Rachel Carson would have been 108 years old today (b. 1907), had she surpassed her allotted 51 years (d. 1958 of metastatic breast cancer). If you aren’t familiar with her poetry, then you have missed out on a truly gifted celebrant of nature. Carson was an early environmentalist whose sense of wonder infused her best known works: The Sea Around Us revels in her love of the ocean and the life aquatic; Silent Spring warns of the abuse of pesticides. In The Sense of Wonder she remarked that,
“The lasting pleasures of contact with the natural world are not reserved for scientists but are available to anyone who will place himself under the influence of earth, sea, and sky, and their amazing life.”
It’s a particularly poignant observation given her full-time profession as a scientist – and in particular, as a woman in a male-dominated field. Still, in the midst to of an intensely rigorous logical/linear environment, she never lost the right-brained wonder she had come to experience as a child. Connie Lasher, in an excellent 2012 article on Carson notes the important influence of her childhood experience of the natural world:
What is the spiritual, developmental, and moral significance of the childhood experience of the natural world? The manifesto [Carson] left to us was the unfinished manuscript for a small book which was published posthumously and based upon the 197 essay entitled “Help Your Child to Wonder.” But in a 1954 invited address to the Sorority of Women Journalists, Carson felt compelled to speak her convictions before this audience of nearly a thousand women: “I believe that whenever we destroy beauty, or whenever we substitute something man-made and artificial for a natural feature of the earth, we have retarded some part of man’s spiritual growth….[T]here is in us a deeply seated response to the natural universe, which is part of our humanity.” (http://www.iop.or.jp/Documents/1222/193-205.pdf)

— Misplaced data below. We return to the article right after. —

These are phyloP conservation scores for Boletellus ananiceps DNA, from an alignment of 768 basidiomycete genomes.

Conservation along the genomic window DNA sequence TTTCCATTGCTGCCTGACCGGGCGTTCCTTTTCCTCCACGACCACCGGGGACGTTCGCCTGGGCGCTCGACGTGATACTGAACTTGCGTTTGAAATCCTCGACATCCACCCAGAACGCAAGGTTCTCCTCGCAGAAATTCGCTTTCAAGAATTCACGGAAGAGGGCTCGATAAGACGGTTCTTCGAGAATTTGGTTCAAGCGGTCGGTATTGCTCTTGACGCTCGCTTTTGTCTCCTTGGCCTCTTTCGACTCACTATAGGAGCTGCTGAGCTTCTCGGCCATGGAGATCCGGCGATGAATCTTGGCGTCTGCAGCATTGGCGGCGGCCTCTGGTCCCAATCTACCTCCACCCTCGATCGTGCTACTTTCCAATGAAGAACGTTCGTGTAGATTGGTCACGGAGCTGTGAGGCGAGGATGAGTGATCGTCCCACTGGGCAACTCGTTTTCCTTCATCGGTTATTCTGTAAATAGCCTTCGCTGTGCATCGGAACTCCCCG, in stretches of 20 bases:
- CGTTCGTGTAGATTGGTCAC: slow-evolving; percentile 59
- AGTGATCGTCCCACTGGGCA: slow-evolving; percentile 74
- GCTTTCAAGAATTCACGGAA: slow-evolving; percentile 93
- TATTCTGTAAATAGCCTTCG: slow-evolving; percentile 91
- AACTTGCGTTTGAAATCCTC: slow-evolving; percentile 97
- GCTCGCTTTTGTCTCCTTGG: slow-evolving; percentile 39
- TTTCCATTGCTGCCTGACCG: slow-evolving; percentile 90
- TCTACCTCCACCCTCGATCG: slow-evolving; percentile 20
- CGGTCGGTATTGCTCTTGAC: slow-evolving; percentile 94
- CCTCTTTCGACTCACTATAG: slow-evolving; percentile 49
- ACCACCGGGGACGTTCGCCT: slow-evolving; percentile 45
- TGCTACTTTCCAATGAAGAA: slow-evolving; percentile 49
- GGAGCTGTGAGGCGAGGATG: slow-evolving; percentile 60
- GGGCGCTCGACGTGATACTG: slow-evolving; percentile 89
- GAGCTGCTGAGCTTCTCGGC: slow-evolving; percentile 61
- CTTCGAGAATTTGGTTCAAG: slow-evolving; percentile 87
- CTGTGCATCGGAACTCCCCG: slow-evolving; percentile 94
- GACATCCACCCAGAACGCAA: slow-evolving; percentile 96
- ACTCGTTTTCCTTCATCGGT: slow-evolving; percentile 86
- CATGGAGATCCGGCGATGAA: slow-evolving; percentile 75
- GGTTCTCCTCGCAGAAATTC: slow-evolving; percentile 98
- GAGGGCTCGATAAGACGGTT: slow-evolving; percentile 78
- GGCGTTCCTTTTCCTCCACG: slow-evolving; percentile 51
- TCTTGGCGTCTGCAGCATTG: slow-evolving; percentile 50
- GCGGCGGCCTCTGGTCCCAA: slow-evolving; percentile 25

Her childlike wonder was the product of a mother who devoted herself to taking Rachel and her siblings on nature hikes as children, encouraging them to protect and revel in the beauty of their discoveries. As Steve King notes in his excellent Today in Literature blog:
Though too poor to have indoor plumbing, her mother subscribed to the children’s magazine, St. Nicholas, whose mission included the “protection of the oppressed, whether human or dumb creatures.” (http://www.todayinliterature.com/today.asp?Search_Date=5/27/2015)
Carson’s themes will remind you of Whitman (Leaves of Grass), and Carl Sandburg, (Theme in Yellow), and of the amalgam of scientific precision and creative expression in the superb, Annie Dillard (Pilgrim at Tinker Creek; Living by Fiction, etc.). Carson’s religious humanism emerged in the context of an inherited Calvinism (her grandfather was an ordained Presbyterian minister), with its theological understanding of the immanence of God in nature and in the individual Christian. She was explicitly influenced by the American Transcendentalists (e.g., Emerson, Thoreau), and by the Progressive Movement in which John Dewey’s philosophy played a prominent role.
She was a woman of strong integrity, withstanding virulently misogynist attacks on her competence as a scientist, and on her character because of her opposition (most keenly felt in her poetry!) to abuses in the petrochemical industry. Despite her tenuous (to put it kindly) embrace of the Christian faith of her youth, she remains a beacon to those of us to take our biblical mandate seriously to be careful stewards of the environment that has been entrusted to us by God, in whose image we are made (Gen. 1:26—28; 2:8—20; 9:6 ff.; Eph. 4:24; Col. 3:10)